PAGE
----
Australian opal VS Ethiopian opal

Many people wonder about the differences between Ethiopian opals and Australian opals.

You may often see large, beautiful Ethiopian opals that cost significantly less than smaller Australian opals and you could be wondering, why not get these….

There are several differences between the types of opals but the most important one to you as a customer is the porosity of the stone.

Opal stones are quite unique as they contain a relatively high amount of water which effects their translucency, their clarity, and their colors. Ethiopian opals have microscopical pores that are not visible to the naked eye but they allow the stone to absorb fluids and to be affected by the environment. This may not sound too bad but when you wear a piece that is set with opal against your skin it will absorb creams, fluids you come in contact with, sweat, etc which will change the general look of the stone. In severe cases, a wonderful, colorful Ethiopian opal may lose all it’s colors and turn a uniform, dull orange after a year or so of wearing it. The process is not really reversible even if you soak the stone in clean water and you may end up with an entirely different opal from the one you bought.

Australian opals have a sealed surface that does not allow it to absorb anything so it will stay as beautiful as the day you got it.

A simple test can reveal if your opal is porous or not, you would need a gemstone scales that can measure carat weight and a glass of water. Just take the stone when it is dry and measure the weight. Place it in a glass of clean water for 24 hours and then weight it again, if the opal gained weight it is porous, if it did not you can safely say it is sealed and will not change over time.

Opals are not cheap either way you look at it so if you are getting an opal it is strongly recommended to get an Australian opal for your peace of mind.

From: $1,200.00

How to care for your opal

Opal stones are beautiful but they need to be handled with care if you want to enjoy them for years.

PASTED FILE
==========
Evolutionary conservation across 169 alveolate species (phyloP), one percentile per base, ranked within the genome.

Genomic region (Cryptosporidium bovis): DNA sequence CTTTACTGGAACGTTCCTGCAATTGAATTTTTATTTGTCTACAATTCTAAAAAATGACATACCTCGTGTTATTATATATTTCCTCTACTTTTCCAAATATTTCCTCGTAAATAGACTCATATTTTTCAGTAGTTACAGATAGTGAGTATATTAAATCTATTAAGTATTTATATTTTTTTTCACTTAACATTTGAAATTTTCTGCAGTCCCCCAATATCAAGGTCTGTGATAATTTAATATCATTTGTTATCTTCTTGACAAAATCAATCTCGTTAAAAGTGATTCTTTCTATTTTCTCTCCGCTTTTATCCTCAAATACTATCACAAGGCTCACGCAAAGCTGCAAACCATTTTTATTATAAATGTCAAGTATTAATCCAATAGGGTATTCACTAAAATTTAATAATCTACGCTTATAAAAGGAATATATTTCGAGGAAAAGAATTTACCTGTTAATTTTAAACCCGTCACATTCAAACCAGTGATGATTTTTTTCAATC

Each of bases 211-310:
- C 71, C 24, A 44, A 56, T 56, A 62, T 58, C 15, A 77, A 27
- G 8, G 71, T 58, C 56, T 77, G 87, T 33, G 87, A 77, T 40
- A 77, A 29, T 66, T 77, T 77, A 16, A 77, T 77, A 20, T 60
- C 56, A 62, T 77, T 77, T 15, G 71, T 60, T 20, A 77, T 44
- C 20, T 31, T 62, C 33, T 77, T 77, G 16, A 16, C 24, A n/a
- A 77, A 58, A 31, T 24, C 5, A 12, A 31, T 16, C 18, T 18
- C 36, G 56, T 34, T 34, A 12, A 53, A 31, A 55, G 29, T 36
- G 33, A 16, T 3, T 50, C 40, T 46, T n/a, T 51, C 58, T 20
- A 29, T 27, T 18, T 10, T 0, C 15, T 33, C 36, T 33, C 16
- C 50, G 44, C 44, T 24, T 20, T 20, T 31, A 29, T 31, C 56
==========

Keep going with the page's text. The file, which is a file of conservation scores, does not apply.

The most important thing to remember when you own an opal is that they are very delicate. If an opal is hit directly by a hard object it can easily chip or break so the most important rule is to take of your opal jewelry before performing any rough activity.

Cleaning your opal can be done by leaving it for several minutes in a bowl of hot water with strong soap and then gently scrubbing it with a soft toothbrush. If you own an Australian opal you can do almost anything with it except exposing it to intense heat or rough impact.

If you opal has chipped or broke you may be able to polish it and still use it depending on the location and sort of damage it took, it is worth consulting with an expert in such cases before rushing to replace your opal.

How much an opal is worth?

Many people wonder how to evaluate the price of opal and it is indeed a complex matter. There are so many criteria that determine the value but in general, the better looking and larger the opal the more expensive it is.

Size – Like most gemstones, the size is an important factor… the larger the opal the more expensive it is. Opals are priced per carat and the larger the opal the higher the price per carat so the price grows significantly.

Matrix – There are many types of opals but the most popular ones are white/crystal opals and black opals. The cause to the color definition of an opal is the color of the matrix that composes the opal. that can be milky white/translucent or dark/black. In general dark/black opals cost significantly more than the white/crystal ones. The darker the opal the higher the price.

Colors – As colors are what makes opals so beautiful they have a major impact on the price. The more intense the colors (color intensity grading is known as brightness) the higher the price. Some opals may reveal faint colors in very specific angles while others will show very strong colors in many angles, the latter or more valuable. The presence of certain color also changes the price… while blue and green are more common in opals you can sometimes see reds and oranges in opals which raises the price significantly.

Pattern – The array of colors on opal stone is known as a pattern, there are many different patterns you can find and some are very rare. Common patterns or unclear patterns would cost much less than rare patterns and very distinct patterns.

Shape – The way an opal is cut also has a major impact on the price. Regular cuts like oval, round, and pear shapes cost much more than irregular shapes like baroque and different sorts of shapes. If you care more about the quality of the material than the shape you can consider irregularly shaped opals to get higher quality material for your budget. The thickness of the stone is also important as a high or medium domed opal is not only better looking than thin or flat cut opals but it is also more durable… If a thin opal gets hit there is a much higher risk of significant damage than if a thick opal is hit.

From: $540.00
From: $2,000.00

There are more factors that influence the price like the stone’s origin in Australia, the presence of rock in the stone, and more but the above criteria are the most important.

When shopping for an opal it is best to define a budget and anchor characteristics that are most important to you. This will help you narrow down your options and find the best opal for your budget.

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